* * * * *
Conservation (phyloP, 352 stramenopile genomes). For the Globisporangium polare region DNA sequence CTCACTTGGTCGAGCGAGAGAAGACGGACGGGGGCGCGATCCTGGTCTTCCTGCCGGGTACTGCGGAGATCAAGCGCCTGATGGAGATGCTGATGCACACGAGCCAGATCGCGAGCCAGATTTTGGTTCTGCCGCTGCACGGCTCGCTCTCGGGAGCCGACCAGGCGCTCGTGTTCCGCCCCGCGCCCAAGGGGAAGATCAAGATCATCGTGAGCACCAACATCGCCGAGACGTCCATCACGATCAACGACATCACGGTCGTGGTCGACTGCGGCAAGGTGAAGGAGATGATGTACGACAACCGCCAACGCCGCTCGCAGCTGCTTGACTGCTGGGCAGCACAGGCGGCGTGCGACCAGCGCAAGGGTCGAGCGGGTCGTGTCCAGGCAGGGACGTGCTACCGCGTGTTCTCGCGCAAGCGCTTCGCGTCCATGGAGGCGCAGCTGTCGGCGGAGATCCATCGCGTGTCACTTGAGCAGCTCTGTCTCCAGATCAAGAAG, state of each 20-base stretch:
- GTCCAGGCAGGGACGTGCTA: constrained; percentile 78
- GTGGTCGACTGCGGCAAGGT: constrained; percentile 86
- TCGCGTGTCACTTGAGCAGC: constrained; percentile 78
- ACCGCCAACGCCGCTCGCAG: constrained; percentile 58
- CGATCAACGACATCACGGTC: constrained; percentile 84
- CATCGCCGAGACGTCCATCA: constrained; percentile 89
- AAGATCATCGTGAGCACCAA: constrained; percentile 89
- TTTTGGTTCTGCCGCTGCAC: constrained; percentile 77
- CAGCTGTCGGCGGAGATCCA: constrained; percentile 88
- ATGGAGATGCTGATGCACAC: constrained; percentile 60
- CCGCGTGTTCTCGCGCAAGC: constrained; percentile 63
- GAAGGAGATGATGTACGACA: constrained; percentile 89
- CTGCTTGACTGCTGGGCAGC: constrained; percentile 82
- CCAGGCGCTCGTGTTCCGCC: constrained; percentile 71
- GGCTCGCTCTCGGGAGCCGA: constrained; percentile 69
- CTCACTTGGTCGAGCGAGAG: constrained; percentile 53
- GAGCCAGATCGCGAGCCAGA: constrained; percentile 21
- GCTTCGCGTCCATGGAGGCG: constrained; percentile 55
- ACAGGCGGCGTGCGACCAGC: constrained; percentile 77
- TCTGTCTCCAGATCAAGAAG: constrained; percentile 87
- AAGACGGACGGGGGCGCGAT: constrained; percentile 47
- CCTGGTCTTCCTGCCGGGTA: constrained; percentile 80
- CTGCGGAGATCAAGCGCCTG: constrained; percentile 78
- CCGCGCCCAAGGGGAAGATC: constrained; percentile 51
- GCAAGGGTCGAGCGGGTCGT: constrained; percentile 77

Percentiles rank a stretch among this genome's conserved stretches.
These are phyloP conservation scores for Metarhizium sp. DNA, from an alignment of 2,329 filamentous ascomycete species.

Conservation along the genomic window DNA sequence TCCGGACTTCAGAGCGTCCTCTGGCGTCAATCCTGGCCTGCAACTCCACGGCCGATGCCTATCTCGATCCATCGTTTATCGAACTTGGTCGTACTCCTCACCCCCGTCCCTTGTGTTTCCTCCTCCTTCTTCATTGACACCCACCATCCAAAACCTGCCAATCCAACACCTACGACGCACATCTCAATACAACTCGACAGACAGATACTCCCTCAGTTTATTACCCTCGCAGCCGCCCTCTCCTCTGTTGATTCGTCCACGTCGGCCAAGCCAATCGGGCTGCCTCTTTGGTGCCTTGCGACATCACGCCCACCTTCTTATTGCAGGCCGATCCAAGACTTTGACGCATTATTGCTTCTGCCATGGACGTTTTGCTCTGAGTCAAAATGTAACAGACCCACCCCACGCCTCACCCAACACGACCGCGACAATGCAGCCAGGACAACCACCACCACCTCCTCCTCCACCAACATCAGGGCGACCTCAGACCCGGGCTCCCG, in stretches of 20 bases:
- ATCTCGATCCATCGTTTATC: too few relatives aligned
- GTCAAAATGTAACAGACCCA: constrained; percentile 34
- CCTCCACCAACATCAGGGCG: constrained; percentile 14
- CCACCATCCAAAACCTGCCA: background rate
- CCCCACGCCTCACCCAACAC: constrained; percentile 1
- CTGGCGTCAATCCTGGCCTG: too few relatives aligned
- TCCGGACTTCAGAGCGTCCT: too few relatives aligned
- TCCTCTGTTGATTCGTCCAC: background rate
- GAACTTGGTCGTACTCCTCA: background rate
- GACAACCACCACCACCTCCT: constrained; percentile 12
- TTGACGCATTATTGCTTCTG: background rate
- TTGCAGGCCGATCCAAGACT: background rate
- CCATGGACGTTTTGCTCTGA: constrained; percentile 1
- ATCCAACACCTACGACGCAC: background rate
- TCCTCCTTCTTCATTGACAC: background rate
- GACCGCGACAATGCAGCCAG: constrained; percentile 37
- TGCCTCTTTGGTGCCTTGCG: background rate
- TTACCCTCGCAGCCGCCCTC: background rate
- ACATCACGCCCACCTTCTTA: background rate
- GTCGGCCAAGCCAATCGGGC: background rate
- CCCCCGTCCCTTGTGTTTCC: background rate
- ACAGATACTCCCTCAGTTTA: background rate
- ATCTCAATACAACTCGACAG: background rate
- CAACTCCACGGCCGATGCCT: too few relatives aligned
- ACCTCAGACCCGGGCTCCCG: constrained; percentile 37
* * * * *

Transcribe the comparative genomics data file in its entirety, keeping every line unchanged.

Conservation (phyloP, 352 stramenopile genomes). For the Globisporangium polare region DNA sequence CTCACTTGGTCGAGCGAGAGAAGACGGACGGGGGCGCGATCCTGGTCTTCCTGCCGGGTACTGCGGAGATCAAGCGCCTGATGGAGATGCTGATGCACACGAGCCAGATCGCGAGCCAGATTTTGGTTCTGCCGCTGCACGGCTCGCTCTCGGGAGCCGACCAGGCGCTCGTGTTCCGCCCCGCGCCCAAGGGGAAGATCAAGATCATCGTGAGCACCAACATCGCCGAGACGTCCATCACGATCAACGACATCACGGTCGTGGTCGACTGCGGCAAGGTGAAGGAGATGATGTACGACAACCGCCAACGCCGCTCGCAGCTGCTTGACTGCTGGGCAGCACAGGCGGCGTGCGACCAGCGCAAGGGTCGAGCGGGTCGTGTCCAGGCAGGGACGTGCTACCGCGTGTTCTCGCGCAAGCGCTTCGCGTCCATGGAGGCGCAGCTGTCGGCGGAGATCCATCGCGTGTCACTTGAGCAGCTCTGTCTCCAGATCAAGAAG, state of each 20-base stretch:
- GTCCAGGCAGGGACGTGCTA: constrained; percentile 78
- GTGGTCGACTGCGGCAAGGT: constrained; percentile 86
- TCGCGTGTCACTTGAGCAGC: constrained; percentile 78
- ACCGCCAACGCCGCTCGCAG: constrained; percentile 58
- CGATCAACGACATCACGGTC: constrained; percentile 84
- CATCGCCGAGACGTCCATCA: constrained; percentile 89
- AAGATCATCGTGAGCACCAA: constrained; percentile 89
- TTTTGGTTCTGCCGCTGCAC: constrained; percentile 77
- CAGCTGTCGGCGGAGATCCA: constrained; percentile 88
- ATGGAGATGCTGATGCACAC: constrained; percentile 60
- CCGCGTGTTCTCGCGCAAGC: constrained; percentile 63
- GAAGGAGATGATGTACGACA: constrained; percentile 89
- CTGCTTGACTGCTGGGCAGC: constrained; percentile 82
- CCAGGCGCTCGTGTTCCGCC: constrained; percentile 71
- GGCTCGCTCTCGGGAGCCGA: constrained; percentile 69
- CTCACTTGGTCGAGCGAGAG: constrained; percentile 53
- GAGCCAGATCGCGAGCCAGA: constrained; percentile 21
- GCTTCGCGTCCATGGAGGCG: constrained; percentile 55
- ACAGGCGGCGTGCGACCAGC: constrained; percentile 77
- TCTGTCTCCAGATCAAGAAG: constrained; percentile 87
- AAGACGGACGGGGGCGCGAT: constrained; percentile 47
- CCTGGTCTTCCTGCCGGGTA: constrained; percentile 80
- CTGCGGAGATCAAGCGCCTG: constrained; percentile 78
- CCGCGCCCAAGGGGAAGATC: constrained; percentile 51
- GCAAGGGTCGAGCGGGTCGT: constrained; percentile 77

Percentiles rank a stretch among this genome's conserved stretches.
These are phyloP conservation scores for Metarhizium sp. DNA, from an alignment of 2,329 filamentous ascomycete species.

Conservation along the genomic window DNA sequence TCCGGACTTCAGAGCGTCCTCTGGCGTCAATCCTGGCCTGCAACTCCACGGCCGATGCCTATCTCGATCCATCGTTTATCGAACTTGGTCGTACTCCTCACCCCCGTCCCTTGTGTTTCCTCCTCCTTCTTCATTGACACCCACCATCCAAAACCTGCCAATCCAACACCTACGACGCACATCTCAATACAACTCGACAGACAGATACTCCCTCAGTTTATTACCCTCGCAGCCGCCCTCTCCTCTGTTGATTCGTCCACGTCGGCCAAGCCAATCGGGCTGCCTCTTTGGTGCCTTGCGACATCACGCCCACCTTCTTATTGCAGGCCGATCCAAGACTTTGACGCATTATTGCTTCTGCCATGGACGTTTTGCTCTGAGTCAAAATGTAACAGACCCACCCCACGCCTCACCCAACACGACCGCGACAATGCAGCCAGGACAACCACCACCACCTCCTCCTCCACCAACATCAGGGCGACCTCAGACCCGGGCTCCCG, in stretches of 20 bases:
- ATCTCGATCCATCGTTTATC: too few relatives aligned
- GTCAAAATGTAACAGACCCA: constrained; percentile 34
- CCTCCACCAACATCAGGGCG: constrained; percentile 14
- CCACCATCCAAAACCTGCCA: background rate
- CCCCACGCCTCACCCAACAC: constrained; percentile 1
- CTGGCGTCAATCCTGGCCTG: too few relatives aligned
- TCCGGACTTCAGAGCGTCCT: too few relatives aligned
- TCCTCTGTTGATTCGTCCAC: background rate
- GAACTTGGTCGTACTCCTCA: background rate
- GACAACCACCACCACCTCCT: constrained; percentile 12
- TTGACGCATTATTGCTTCTG: background rate
- TTGCAGGCCGATCCAAGACT: background rate
- CCATGGACGTTTTGCTCTGA: constrained; percentile 1
- ATCCAACACCTACGACGCAC: background rate
- TCCTCCTTCTTCATTGACAC: background rate
- GACCGCGACAATGCAGCCAG: constrained; percentile 37
- TGCCTCTTTGGTGCCTTGCG: background rate
- TTACCCTCGCAGCCGCCCTC: background rate
- ACATCACGCCCACCTTCTTA: background rate
- GTCGGCCAAGCCAATCGGGC: background rate
- CCCCCGTCCCTTGTGTTTCC: background rate
- ACAGATACTCCCTCAGTTTA: background rate
- ATCTCAATACAACTCGACAG: background rate
- CAACTCCACGGCCGATGCCT: too few relatives aligned
- ACCTCAGACCCGGGCTCCCG: constrained; percentile 37